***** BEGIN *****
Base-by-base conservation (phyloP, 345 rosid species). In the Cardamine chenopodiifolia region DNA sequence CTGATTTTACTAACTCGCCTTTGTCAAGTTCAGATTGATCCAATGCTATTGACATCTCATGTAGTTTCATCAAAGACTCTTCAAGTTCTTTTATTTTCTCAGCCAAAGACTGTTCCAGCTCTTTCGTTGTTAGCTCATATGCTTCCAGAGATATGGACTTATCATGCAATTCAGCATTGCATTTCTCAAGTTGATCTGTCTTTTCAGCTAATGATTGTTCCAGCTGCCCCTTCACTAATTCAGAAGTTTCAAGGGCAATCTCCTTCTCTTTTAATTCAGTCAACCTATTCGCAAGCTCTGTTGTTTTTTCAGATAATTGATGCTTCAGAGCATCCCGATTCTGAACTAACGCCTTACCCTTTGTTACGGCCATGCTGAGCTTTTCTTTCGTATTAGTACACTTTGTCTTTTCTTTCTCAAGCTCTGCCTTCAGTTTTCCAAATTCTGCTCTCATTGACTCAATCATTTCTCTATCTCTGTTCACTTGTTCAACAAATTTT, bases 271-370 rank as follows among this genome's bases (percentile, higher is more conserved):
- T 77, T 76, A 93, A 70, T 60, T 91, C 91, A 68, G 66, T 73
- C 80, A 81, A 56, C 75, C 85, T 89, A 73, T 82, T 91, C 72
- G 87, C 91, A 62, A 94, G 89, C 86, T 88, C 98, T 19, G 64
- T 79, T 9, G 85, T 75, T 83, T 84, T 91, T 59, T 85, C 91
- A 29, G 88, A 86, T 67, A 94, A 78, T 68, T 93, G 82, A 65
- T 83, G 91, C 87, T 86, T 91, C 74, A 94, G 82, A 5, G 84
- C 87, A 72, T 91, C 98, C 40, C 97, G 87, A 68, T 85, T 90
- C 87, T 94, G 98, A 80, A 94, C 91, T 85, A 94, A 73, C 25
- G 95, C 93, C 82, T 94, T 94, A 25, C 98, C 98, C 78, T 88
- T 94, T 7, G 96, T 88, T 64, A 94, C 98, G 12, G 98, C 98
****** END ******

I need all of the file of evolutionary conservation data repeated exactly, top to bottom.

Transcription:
Base-by-base conservation (phyloP, 345 rosid species). In the Cardamine chenopodiifolia region DNA sequence CTGATTTTACTAACTCGCCTTTGTCAAGTTCAGATTGATCCAATGCTATTGACATCTCATGTAGTTTCATCAAAGACTCTTCAAGTTCTTTTATTTTCTCAGCCAAAGACTGTTCCAGCTCTTTCGTTGTTAGCTCATATGCTTCCAGAGATATGGACTTATCATGCAATTCAGCATTGCATTTCTCAAGTTGATCTGTCTTTTCAGCTAATGATTGTTCCAGCTGCCCCTTCACTAATTCAGAAGTTTCAAGGGCAATCTCCTTCTCTTTTAATTCAGTCAACCTATTCGCAAGCTCTGTTGTTTTTTCAGATAATTGATGCTTCAGAGCATCCCGATTCTGAACTAACGCCTTACCCTTTGTTACGGCCATGCTGAGCTTTTCTTTCGTATTAGTACACTTTGTCTTTTCTTTCTCAAGCTCTGCCTTCAGTTTTCCAAATTCTGCTCTCATTGACTCAATCATTTCTCTATCTCTGTTCACTTGTTCAACAAATTTT, bases 271-370 rank as follows among this genome's bases (percentile, higher is more conserved):
- T 77, T 76, A 93, A 70, T 60, T 91, C 91, A 68, G 66, T 73
- C 80, A 81, A 56, C 75, C 85, T 89, A 73, T 82, T 91, C 72
- G 87, C 91, A 62, A 94, G 89, C 86, T 88, C 98, T 19, G 64
- T 79, T 9, G 85, T 75, T 83, T 84, T 91, T 59, T 85, C 91
- A 29, G 88, A 86, T 67, A 94, A 78, T 68, T 93, G 82, A 65
- T 83, G 91, C 87, T 86, T 91, C 74, A 94, G 82, A 5, G 84
- C 87, A 72, T 91, C 98, C 40, C 97, G 87, A 68, T 85, T 90
- C 87, T 94, G 98, A 80, A 94, C 91, T 85, A 94, A 73, C 25
- G 95, C 93, C 82, T 94, T 94, A 25, C 98, C 98, C 78, T 88
- T 94, T 7, G 96, T 88, T 64, A 94, C 98, G 12, G 98, C 98